I am blessed to have a career that allows me to attend amazing conferences dedicated to supporting my growth as an educator. This year, I am attending a conference sponsored by the Society for Teaching and Learning in Higher Education (STLHE). I have one day of the conference left where I will attend Acadian Storytelling followed by a small intimate session with Rex Murphy at the closing plenary.
This evening I am sitting in a hotel in Sydney, Nova Scotia and feel compelled to share with you my Cape Breton experience. If you are from this area I hope that I do justice to the description. If you have only previously heard about Cape Breton, then perhaps this will become a place where you too will come for a visit.
I am a planning kind of traveler. Weeks before any sort of trip, I plan destinations, hotels and tours. This adventure would be highlighted by an amazing conference but I would also have a few days before and a few days after to explore the area. The first thing I did was have lunch with a friend of mine who grew up here. Nicole provided me with a detailed list of “must see” places and adventures. Her face lit up as she talked about the province and community she calls her first home. Some of her comments included a red barn, a red shoe pub, a tearoom and tons of beaches. I pay close attention and vow to take in what I can while I am here.
The first thing to know, it is a long plane ride. We took the milk run stopping in Edmonton before a plane change in Calgary and again in Toronto. As we got off the plane in Sydney, the man holding the door greeted us with “Welcome to Cape Breton” (I wish I could write with a distinct Cape Breton accent – you know what I mean!) It was like music to our Fort McMurray ears. We got into a cab and headed for town. There was a local driver and another local passenger hitching a ride to town as well. Soft fiddle music played on the radio as we settled in for the ride to Sydney. Small talk about where we were from soon led to best places to eat, “must see/do” activities and a personal walk with our luggage to the front desk of the hotel all for $20.00 (easily a $50.00 ride for the equivalent in Fort McMurray).
Cambridge Suites is where we have been staying. Hands down the most comfortable bed we have ever slept in for a hotel. Clean, comfortable, conveniently located. I recommend it to anyone traveling in the area. Here are some of the things we have done as tourists that I would suggest you add to your list of things to do while in Cape Breton:
Walk around down town and don’t be in a hurry. Everyone is super friendly and has something to say about the weather or some local event. When the locals found out that we call Fort McMurray our home we were typically greeted with big smiles and further conversation ensued. “my husband works out there” or “my daughter lives in Calgary” was all too common. One local gentleman talked about how sad it was that the young folks have little choice but to leave because “there is just no work to be had”.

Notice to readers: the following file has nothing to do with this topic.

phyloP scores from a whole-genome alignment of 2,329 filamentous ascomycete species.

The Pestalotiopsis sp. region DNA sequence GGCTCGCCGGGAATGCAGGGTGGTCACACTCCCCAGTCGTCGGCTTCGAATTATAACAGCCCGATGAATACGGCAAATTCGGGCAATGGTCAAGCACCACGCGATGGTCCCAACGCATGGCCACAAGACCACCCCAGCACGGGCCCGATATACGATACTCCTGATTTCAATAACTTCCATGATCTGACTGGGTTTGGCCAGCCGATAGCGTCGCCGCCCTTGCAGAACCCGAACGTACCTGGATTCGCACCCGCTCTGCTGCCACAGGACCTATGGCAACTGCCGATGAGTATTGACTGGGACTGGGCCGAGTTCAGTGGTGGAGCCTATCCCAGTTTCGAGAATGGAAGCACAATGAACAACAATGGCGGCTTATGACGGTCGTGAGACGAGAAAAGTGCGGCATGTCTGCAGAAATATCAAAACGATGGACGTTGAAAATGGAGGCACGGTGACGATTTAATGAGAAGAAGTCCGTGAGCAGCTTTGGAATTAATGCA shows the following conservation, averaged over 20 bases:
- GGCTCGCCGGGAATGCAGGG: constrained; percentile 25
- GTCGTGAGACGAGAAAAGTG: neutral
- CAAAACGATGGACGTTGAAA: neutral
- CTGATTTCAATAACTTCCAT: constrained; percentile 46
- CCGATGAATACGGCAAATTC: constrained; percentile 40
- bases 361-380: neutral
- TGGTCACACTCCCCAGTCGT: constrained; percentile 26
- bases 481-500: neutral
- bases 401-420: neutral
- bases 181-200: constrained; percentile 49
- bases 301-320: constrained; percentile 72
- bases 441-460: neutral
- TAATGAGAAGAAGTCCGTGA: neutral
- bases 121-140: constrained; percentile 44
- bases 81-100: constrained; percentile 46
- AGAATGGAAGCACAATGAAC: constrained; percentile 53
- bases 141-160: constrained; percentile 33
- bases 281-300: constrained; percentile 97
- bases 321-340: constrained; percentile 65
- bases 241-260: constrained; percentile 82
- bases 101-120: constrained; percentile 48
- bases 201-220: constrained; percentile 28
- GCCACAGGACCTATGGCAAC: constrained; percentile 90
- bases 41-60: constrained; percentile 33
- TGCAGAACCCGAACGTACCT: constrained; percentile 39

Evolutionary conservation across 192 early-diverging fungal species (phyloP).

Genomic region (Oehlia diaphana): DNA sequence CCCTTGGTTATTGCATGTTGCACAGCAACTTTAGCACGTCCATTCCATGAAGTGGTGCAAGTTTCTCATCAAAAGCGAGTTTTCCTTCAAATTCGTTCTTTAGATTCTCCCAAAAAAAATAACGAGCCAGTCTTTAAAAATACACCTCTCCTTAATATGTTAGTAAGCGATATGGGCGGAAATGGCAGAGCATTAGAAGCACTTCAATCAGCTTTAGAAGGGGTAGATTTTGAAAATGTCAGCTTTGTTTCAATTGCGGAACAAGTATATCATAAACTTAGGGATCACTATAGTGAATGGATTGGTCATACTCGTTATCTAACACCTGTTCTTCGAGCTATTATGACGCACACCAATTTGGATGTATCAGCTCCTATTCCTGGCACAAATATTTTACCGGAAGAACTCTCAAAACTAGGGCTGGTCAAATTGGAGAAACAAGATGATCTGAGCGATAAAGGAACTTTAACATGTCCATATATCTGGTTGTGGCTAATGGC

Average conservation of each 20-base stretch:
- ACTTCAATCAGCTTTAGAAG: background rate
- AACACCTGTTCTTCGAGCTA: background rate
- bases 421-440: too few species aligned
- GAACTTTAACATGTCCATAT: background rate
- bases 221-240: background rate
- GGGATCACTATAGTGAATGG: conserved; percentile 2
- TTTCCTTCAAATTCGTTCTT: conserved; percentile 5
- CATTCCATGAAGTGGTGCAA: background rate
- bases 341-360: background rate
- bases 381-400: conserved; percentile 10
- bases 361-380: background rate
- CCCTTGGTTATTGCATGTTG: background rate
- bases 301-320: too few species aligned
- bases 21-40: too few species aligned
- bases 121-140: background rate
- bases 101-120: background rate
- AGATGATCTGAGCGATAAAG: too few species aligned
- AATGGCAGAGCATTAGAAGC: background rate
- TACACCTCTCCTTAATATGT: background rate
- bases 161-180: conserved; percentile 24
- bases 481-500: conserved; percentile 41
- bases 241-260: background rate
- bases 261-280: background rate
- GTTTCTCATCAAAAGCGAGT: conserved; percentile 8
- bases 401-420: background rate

Travel the Cabot Trail. There is no way for me to do justice in describing the scenery. In the past, I have heard this area described as “God’s Country”. I have argued that “God’s Country” was in the Rockies. I would like to sincerely apologize for my arrogance. We spent two days on the Cabot trail awestruck by the green rolling hills, the never ending ocean views and the twisting and turning highway that took us around the Island. We stopped at a B & B in Cheticamp and spent an hour walking along the beach. We stopped at a bench and were welcomed by every person who walked by. The smell of the ocean was intoxicating. Our meal at a local restaurant was excellent and $24.99 for a full lobster dinner (note – if you are a seafood lover consider a visit during lobster season!) We continued our drive along the coast to Ingonish and fell in love with the ocean views, cozy country style houses and huge yards. I went for a swim in the ocean near here. OK, I went up to my knees and splashed around, but it was REALLY cold!
Visit someone’s family. My nephew (who lives in Calgary) is married to a beautiful young girl from the area. She told me to call her “Da and Ma” and so we did. Having never met them before, I didn’t want to intrude. However, they invited us out to their home for supper. Paul and Mary McNeil welcomed us like we were family. The evening meal reminded me of the kind you would have on a Sunday with your own family at home – except I have never been served 6 shelled lobsters on one plate before. On another plate a beautiful roast beef. “That’s the expensive meat around here” chuckled Paul. After the delicious meal we loaded up the mini van and were driven around the area. A formerly busting area was now abundant with deserted underground mines, churches with no congregations and schools where my niece attended. We stopped by the local lighthouse and Paul shared that GPS was making the landmark all but unnecessary and commented “Too bad, there’s something comforting having ‘er here”. After a comprehensive tour of the area and many chuckles, it was time for us to return to the hotel. Paul got a little teary eyed as he hugged me to say so long. Perhaps he was willing a hug to his own little girl living a full country away. “When you come back again, there will be no hotel for you. You can have a key and come stay with us”.
I encourage you to make “Scenic Cape Breton” a destination. I now have a completely new appreciation for this land and the people. I can see why the “Capers” talk so longingly of going home. I have seen a beauty in our own Canada that I never even knew existed. I can’t wait to come back.